If you’re a healthy individual, it’s fair to wonder if you really need critical illness insurance. While you may be confident that you’re not going to get seriously ill, there are many advantages to being insured. Understanding what critical illness insurance is and what it has to offer can help you decide if this option is right for your needs. Here are some advantages to getting a critical illness insurance plan.
Critical illness insurance payouts are paid to you
With health insurance, the money goes directly towards paying medical costs. It may not cover all the other expenses you might have to take care of, such as childcare, groceries, and other daily living expenses. If you have a critical illness insurance plan, the money is paid to you, unless assigned otherwise. You’re able to use it however you need to. Additionally, your health insurance may not cover all your medical costs, so you can use the benefits from your critical illness insurance to help pay any outstanding expenses. This advantage is helpful if you don’t have a high amount of savings, or your employer doesn’t offer benefits to cover periods of unemployment due to sickness.
Critical illness insurance can cover diseases in your family history
Critical illness insurance generally covers the most common diseases and conditions people get diagnosed with. Let’s say you have a family history of cancer. You can keep yourself financially protected with a single critical illness insurance plan, or you could even cover your whole family with a family critical illness insurance plan. If there’s a more specific illness in your family history that’s not as common, you can shop around to find a plan that offers the coverage you need.
Critical illness insurance is not expensive
In almost all cases, the cost of critical illness insurance will be lower than what you pay for health insurance. Some factors that will influence the cost include how much coverage you’re seeking, how old you are, and how healthy you are. According to the New York Times, a person in their 40s may only have to pay $25 to $50 a month for critical illness insurance. A critical illness insurance policy as high as $50,000 might only cost $54 to $66 a month1. You can get a quote from different critical illness insurance companies to find a price that’s most affordable for you.
How to decide if critical illness insurance is right for your needs
One of the most important things to consider when deciding if critical illness insurance is right for you is your finances. If you have a small emergency fund, you may not be able to afford the cost of treating a serious condition. A study found that 62% of bankruptcies were caused by medical bills2. A critical illness insurance policy may help you avoid bankruptcy and continue paying your expenses until you can work again. Lastly, if you know there’s a critical medical condition that runs in your family, it’s worth looking into a critical illness plan that pays benefits for that condition. Keep all these advantages in mind to help you decide whether critical illness insurance is right for your needs.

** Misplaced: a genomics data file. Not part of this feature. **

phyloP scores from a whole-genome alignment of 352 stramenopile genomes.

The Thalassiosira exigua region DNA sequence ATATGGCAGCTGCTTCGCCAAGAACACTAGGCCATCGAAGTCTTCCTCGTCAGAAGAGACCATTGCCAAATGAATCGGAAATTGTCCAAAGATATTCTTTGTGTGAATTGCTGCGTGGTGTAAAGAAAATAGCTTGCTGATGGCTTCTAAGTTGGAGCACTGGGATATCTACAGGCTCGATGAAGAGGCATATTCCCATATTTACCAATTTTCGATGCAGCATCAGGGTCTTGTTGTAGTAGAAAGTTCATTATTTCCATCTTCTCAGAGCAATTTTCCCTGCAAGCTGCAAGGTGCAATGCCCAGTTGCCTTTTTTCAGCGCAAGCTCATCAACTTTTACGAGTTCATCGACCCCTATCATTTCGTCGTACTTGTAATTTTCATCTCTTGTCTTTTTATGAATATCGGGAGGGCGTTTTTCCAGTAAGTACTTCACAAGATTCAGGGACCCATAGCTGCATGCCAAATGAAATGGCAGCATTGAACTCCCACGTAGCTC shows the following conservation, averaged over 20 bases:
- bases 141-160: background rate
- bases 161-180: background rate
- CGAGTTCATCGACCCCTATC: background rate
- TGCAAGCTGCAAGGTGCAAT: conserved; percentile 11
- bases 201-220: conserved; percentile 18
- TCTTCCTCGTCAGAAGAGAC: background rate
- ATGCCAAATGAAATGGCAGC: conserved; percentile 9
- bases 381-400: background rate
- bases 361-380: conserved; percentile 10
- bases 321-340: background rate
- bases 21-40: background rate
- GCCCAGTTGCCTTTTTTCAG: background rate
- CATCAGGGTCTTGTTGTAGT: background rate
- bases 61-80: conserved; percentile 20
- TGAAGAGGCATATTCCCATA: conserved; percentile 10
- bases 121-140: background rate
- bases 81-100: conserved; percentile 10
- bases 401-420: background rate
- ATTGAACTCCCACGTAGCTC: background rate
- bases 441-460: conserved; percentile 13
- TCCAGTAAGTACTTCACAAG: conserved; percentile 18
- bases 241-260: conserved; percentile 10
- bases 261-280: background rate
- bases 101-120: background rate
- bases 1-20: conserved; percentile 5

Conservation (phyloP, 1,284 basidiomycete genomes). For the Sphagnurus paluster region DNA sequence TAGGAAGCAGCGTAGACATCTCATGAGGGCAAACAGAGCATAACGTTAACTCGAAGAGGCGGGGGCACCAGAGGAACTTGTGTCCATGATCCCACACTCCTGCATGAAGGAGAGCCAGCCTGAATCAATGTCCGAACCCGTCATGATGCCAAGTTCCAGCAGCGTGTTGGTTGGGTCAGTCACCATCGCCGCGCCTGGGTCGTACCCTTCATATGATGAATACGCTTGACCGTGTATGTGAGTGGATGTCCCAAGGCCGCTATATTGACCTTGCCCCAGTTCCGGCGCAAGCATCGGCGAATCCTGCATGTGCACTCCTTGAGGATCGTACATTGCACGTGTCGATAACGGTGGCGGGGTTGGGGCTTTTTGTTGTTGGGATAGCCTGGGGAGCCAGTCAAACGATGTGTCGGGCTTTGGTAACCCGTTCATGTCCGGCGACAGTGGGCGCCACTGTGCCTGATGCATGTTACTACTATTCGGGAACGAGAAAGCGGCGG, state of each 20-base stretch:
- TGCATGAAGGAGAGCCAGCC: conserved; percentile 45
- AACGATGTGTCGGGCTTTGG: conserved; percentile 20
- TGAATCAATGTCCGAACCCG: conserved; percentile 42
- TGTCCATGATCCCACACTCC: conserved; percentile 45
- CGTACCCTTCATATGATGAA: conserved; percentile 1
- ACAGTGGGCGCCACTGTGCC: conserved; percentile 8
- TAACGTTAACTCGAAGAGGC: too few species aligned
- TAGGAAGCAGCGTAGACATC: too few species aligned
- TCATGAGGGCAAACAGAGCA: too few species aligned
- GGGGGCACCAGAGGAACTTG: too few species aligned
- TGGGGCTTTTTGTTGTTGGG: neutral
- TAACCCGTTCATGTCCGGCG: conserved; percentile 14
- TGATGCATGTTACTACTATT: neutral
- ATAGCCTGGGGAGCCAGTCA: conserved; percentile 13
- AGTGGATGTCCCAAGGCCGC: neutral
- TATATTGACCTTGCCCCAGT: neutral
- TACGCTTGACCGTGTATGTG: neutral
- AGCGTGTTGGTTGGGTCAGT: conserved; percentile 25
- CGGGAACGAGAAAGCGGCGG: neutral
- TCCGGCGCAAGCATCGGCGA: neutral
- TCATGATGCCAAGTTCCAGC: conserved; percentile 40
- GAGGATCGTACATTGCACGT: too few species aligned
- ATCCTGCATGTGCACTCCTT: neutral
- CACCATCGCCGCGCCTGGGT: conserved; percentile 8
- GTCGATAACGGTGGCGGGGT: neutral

In Arkansas, Policies B71100AR & B7110HAR. In Oklahoma, Policies B71100OK & B7110HOK. In Oregon, Policies B71100OR & B7110HOR. In Pennsylvania, Policies B71100PA & B7110HPA. This is a brief product overview only. Coverage may not be available in all states including but not limited to: ID, NJ, NY & VA. Benefits and/or premiums may vary based on the state and benefit option selected. Riders are available for an additional premium. The policy has limitations, exclusions and pre-existing condition limitations that may affect benefits payable. The policy may contain a waiting period. Refer to the policy for benefit details, definitions, limitations and exclusions. For costs and complete details of the coverage, contact your Aflac insurance agent/producer.
1 The New York Times. Insurance for Critical Illness May Add Security, But at a Cost.” Published March 18, 2016.
2 The Balance. “Medical Bankruptcy and the Economy.” Published January 20, 2022.
The content herein is provided for general informational purposes and is not provided as tax, legal, health or financial advice for any person or for any specific situation. Employers, employees and other individuals should contact their own advisers about their situations. For complete details, including availability and costs of Aflac insurance, please contact your local Aflac agent.
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